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A-Eleven-Y: Accessibility Learnings

joannaylin profile image joannaylin Originally published at Medium ・4 min read

What Is Accessibility?

Accessibility tends to be a word that's easily thrown into conversations to convey a sense of inclusivity but oftentimes comes with a lack of understanding. Accessibility, often shortened to A11Y, shouldn't be confused with usability. Usability refers to how a product is used by its users to achieve certain goals - effectively, efficiently, and with a sense of satisfaction. Accessibility, on the other hand, is the design of products such that it is usable by people with a wide range of abilities. In a nutshell, everyone (and by everyone I really do mean every one) should be able to use it.

Oprah with her famous "You get a car! You get a car!" saying


It's currently 2020, and a time where many issues have been magnified, highlighted and brought to the forefront of society's landscape. You name it. The BLM movement, sexism, lack of access to affordable healthcare amidst a global pandemic. The core of every single one of those issues is inclusivity and the fact that many systems focus on the majority without concern for the rest. In a world of millions of perspectives and lived experiences, the extra effort to include everyone should be done, no question.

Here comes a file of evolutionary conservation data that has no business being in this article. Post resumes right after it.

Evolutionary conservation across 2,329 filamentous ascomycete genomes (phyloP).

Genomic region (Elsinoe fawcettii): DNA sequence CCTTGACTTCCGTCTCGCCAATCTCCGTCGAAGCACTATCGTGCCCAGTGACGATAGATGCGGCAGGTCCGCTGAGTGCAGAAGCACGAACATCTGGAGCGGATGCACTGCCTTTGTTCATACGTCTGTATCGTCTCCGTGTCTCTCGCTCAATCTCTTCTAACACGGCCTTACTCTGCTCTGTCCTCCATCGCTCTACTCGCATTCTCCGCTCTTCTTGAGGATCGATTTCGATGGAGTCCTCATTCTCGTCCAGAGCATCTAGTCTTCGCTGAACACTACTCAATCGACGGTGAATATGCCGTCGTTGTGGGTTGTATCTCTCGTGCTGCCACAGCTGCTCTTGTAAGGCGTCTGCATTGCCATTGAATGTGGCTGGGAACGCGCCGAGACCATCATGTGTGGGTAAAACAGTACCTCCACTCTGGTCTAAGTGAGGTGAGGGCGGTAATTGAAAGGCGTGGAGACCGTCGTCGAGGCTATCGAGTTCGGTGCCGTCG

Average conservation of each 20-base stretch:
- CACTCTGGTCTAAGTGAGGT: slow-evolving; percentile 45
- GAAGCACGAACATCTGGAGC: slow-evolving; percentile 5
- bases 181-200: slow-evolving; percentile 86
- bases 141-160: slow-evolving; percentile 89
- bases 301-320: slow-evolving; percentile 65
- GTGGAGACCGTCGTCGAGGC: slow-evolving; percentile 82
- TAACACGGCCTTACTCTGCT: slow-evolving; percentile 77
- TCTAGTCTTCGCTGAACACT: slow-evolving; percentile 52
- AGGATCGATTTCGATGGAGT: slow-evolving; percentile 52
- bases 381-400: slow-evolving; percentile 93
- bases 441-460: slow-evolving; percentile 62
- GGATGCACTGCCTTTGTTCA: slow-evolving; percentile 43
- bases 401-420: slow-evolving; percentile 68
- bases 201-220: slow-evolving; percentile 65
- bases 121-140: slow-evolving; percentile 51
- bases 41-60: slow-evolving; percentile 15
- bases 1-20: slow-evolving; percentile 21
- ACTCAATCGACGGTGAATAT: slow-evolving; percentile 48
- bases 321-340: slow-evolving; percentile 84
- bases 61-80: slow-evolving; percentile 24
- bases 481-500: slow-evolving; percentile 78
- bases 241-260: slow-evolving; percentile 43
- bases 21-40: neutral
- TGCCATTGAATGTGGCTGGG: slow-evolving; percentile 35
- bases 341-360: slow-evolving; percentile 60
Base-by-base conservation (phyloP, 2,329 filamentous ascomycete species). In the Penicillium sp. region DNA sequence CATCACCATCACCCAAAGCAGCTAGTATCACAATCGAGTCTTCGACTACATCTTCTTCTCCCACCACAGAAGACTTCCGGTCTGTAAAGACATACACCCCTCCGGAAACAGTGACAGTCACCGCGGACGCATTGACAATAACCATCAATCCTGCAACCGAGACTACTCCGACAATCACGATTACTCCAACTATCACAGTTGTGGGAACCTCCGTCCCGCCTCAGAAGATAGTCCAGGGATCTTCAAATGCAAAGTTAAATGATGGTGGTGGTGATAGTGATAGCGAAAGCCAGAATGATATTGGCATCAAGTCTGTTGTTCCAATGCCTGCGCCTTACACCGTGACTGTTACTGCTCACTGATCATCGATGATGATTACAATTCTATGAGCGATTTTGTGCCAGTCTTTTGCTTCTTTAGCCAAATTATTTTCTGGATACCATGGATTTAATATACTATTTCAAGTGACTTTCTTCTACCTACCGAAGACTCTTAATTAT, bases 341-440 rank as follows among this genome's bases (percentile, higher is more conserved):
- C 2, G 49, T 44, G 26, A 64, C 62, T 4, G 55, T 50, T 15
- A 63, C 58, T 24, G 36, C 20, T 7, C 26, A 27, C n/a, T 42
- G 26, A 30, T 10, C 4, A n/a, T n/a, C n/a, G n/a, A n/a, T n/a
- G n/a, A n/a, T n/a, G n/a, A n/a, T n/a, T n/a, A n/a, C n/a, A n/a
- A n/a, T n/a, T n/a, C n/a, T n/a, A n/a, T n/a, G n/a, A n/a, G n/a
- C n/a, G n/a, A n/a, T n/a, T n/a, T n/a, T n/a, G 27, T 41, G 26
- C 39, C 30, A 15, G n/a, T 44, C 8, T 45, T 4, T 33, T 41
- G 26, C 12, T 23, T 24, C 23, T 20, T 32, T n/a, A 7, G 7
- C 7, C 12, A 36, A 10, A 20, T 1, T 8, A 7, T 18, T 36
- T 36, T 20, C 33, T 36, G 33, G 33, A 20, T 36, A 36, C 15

I confess that I did not know much about accessibility, for software development. It was a topic that was not covered, or mentioned in my Bootcamp, but a topic I find to be critically important as I continue to move forward in this space, even as a new developer. I am currently learning, as we all are.

I hope to delve deeper into this topic in my later blog posts, but for now, here are some quick, and simple tips to keep in mind the next time you write that image tag without that descriptive alternate text, or create a form/input field with no labels for it.


There are a few different groups of disabilities to keep in mind: visual, hearing, motor, and cognitive. Today's tips will be more visual-focused.

Visual

The ones that often and easily come to mind are visual - people who are blind, or have a visual impairment and have low visual acuity. Keyboard navigation is crucial for addressing these issues. Additionally, with visual disabilities, developers should not rely on color as the sole navigational tool or indication of different items. Namely, do not solely depend on the colors red, and green to indicate bad or good - why? Color blindness! Now, I'm not saying to not use color - use it! It makes the world come to life! But please add icons, text, and other elements to reinforce the content. Check your color contrast also - a low contrast can prove difficult to read for users. Lastly, some people prefer a large print text or magnification to help read content, so design the page in mind to allow for a zoomed-in lens with clear communication of the page's content.